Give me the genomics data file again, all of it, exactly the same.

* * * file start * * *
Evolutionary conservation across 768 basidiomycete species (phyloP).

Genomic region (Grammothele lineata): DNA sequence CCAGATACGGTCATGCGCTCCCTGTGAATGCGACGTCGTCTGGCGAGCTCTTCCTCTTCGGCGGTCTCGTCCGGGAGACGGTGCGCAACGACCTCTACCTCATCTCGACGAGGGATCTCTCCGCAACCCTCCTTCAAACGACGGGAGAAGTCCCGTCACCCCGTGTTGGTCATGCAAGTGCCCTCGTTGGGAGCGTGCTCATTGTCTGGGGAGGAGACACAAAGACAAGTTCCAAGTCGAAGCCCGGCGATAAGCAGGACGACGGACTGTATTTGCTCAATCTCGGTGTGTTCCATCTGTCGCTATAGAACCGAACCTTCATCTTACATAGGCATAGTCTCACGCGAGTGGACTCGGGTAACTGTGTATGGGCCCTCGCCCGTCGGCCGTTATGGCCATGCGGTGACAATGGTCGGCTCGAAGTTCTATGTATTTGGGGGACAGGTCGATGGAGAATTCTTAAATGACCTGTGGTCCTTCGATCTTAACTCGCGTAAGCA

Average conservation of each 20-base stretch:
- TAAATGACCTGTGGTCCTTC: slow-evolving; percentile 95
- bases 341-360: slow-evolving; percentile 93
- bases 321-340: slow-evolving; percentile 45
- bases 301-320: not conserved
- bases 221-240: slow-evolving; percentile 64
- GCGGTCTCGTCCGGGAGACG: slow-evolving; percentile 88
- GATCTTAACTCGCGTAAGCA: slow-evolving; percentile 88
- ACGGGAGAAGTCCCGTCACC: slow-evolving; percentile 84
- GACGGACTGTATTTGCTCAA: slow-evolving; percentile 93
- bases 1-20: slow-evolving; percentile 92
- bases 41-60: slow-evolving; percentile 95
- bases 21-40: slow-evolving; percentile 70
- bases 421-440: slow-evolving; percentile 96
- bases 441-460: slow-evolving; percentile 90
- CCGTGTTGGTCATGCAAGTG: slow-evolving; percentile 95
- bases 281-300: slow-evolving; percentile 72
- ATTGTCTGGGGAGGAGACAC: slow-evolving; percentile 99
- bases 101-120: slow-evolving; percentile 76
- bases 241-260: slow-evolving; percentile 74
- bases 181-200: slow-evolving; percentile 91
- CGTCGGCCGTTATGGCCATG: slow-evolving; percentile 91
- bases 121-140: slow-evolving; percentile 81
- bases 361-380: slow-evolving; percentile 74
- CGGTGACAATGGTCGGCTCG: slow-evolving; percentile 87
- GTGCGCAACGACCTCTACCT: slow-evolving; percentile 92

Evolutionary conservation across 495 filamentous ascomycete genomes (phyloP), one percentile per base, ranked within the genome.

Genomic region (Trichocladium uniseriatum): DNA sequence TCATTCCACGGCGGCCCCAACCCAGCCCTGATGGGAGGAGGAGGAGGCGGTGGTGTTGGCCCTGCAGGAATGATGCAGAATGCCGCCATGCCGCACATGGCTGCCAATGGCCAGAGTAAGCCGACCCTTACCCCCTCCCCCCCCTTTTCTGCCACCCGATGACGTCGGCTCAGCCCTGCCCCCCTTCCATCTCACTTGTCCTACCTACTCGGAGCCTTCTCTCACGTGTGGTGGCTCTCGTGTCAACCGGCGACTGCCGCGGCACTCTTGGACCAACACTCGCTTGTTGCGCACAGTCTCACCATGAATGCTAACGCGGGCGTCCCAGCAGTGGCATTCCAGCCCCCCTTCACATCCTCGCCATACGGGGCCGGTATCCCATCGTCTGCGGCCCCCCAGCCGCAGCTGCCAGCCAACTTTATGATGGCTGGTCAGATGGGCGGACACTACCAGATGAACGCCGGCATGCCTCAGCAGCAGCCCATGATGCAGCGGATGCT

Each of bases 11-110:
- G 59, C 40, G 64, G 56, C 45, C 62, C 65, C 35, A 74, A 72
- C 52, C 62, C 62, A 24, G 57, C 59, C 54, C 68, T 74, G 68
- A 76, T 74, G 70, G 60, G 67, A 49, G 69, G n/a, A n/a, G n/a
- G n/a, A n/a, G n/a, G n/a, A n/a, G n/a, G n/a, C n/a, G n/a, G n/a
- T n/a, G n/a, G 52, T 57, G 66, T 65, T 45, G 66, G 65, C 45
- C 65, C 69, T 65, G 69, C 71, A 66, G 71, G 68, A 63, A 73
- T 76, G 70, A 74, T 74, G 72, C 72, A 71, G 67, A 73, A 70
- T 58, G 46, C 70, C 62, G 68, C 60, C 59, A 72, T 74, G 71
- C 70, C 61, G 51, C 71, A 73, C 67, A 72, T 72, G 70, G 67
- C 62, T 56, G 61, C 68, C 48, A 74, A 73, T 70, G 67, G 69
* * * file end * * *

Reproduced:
Evolutionary conservation across 768 basidiomycete species (phyloP).

Genomic region (Grammothele lineata): DNA sequence CCAGATACGGTCATGCGCTCCCTGTGAATGCGACGTCGTCTGGCGAGCTCTTCCTCTTCGGCGGTCTCGTCCGGGAGACGGTGCGCAACGACCTCTACCTCATCTCGACGAGGGATCTCTCCGCAACCCTCCTTCAAACGACGGGAGAAGTCCCGTCACCCCGTGTTGGTCATGCAAGTGCCCTCGTTGGGAGCGTGCTCATTGTCTGGGGAGGAGACACAAAGACAAGTTCCAAGTCGAAGCCCGGCGATAAGCAGGACGACGGACTGTATTTGCTCAATCTCGGTGTGTTCCATCTGTCGCTATAGAACCGAACCTTCATCTTACATAGGCATAGTCTCACGCGAGTGGACTCGGGTAACTGTGTATGGGCCCTCGCCCGTCGGCCGTTATGGCCATGCGGTGACAATGGTCGGCTCGAAGTTCTATGTATTTGGGGGACAGGTCGATGGAGAATTCTTAAATGACCTGTGGTCCTTCGATCTTAACTCGCGTAAGCA

Average conservation of each 20-base stretch:
- TAAATGACCTGTGGTCCTTC: slow-evolving; percentile 95
- bases 341-360: slow-evolving; percentile 93
- bases 321-340: slow-evolving; percentile 45
- bases 301-320: not conserved
- bases 221-240: slow-evolving; percentile 64
- GCGGTCTCGTCCGGGAGACG: slow-evolving; percentile 88
- GATCTTAACTCGCGTAAGCA: slow-evolving; percentile 88
- ACGGGAGAAGTCCCGTCACC: slow-evolving; percentile 84
- GACGGACTGTATTTGCTCAA: slow-evolving; percentile 93
- bases 1-20: slow-evolving; percentile 92
- bases 41-60: slow-evolving; percentile 95
- bases 21-40: slow-evolving; percentile 70
- bases 421-440: slow-evolving; percentile 96
- bases 441-460: slow-evolving; percentile 90
- CCGTGTTGGTCATGCAAGTG: slow-evolving; percentile 95
- bases 281-300: slow-evolving; percentile 72
- ATTGTCTGGGGAGGAGACAC: slow-evolving; percentile 99
- bases 101-120: slow-evolving; percentile 76
- bases 241-260: slow-evolving; percentile 74
- bases 181-200: slow-evolving; percentile 91
- CGTCGGCCGTTATGGCCATG: slow-evolving; percentile 91
- bases 121-140: slow-evolving; percentile 81
- bases 361-380: slow-evolving; percentile 74
- CGGTGACAATGGTCGGCTCG: slow-evolving; percentile 87
- GTGCGCAACGACCTCTACCT: slow-evolving; percentile 92

Evolutionary conservation across 495 filamentous ascomycete genomes (phyloP), one percentile per base, ranked within the genome.

Genomic region (Trichocladium uniseriatum): DNA sequence TCATTCCACGGCGGCCCCAACCCAGCCCTGATGGGAGGAGGAGGAGGCGGTGGTGTTGGCCCTGCAGGAATGATGCAGAATGCCGCCATGCCGCACATGGCTGCCAATGGCCAGAGTAAGCCGACCCTTACCCCCTCCCCCCCCTTTTCTGCCACCCGATGACGTCGGCTCAGCCCTGCCCCCCTTCCATCTCACTTGTCCTACCTACTCGGAGCCTTCTCTCACGTGTGGTGGCTCTCGTGTCAACCGGCGACTGCCGCGGCACTCTTGGACCAACACTCGCTTGTTGCGCACAGTCTCACCATGAATGCTAACGCGGGCGTCCCAGCAGTGGCATTCCAGCCCCCCTTCACATCCTCGCCATACGGGGCCGGTATCCCATCGTCTGCGGCCCCCCAGCCGCAGCTGCCAGCCAACTTTATGATGGCTGGTCAGATGGGCGGACACTACCAGATGAACGCCGGCATGCCTCAGCAGCAGCCCATGATGCAGCGGATGCT

Each of bases 11-110:
- G 59, C 40, G 64, G 56, C 45, C 62, C 65, C 35, A 74, A 72
- C 52, C 62, C 62, A 24, G 57, C 59, C 54, C 68, T 74, G 68
- A 76, T 74, G 70, G 60, G 67, A 49, G 69, G n/a, A n/a, G n/a
- G n/a, A n/a, G n/a, G n/a, A n/a, G n/a, G n/a, C n/a, G n/a, G n/a
- T n/a, G n/a, G 52, T 57, G 66, T 65, T 45, G 66, G 65, C 45
- C 65, C 69, T 65, G 69, C 71, A 66, G 71, G 68, A 63, A 73
- T 76, G 70, A 74, T 74, G 72, C 72, A 71, G 67, A 73, A 70
- T 58, G 46, C 70, C 62, G 68, C 60, C 59, A 72, T 74, G 71
- C 70, C 61, G 51, C 71, A 73, C 67, A 72, T 72, G 70, G 67
- C 62, T 56, G 61, C 68, C 48, A 74, A 73, T 70, G 67, G 69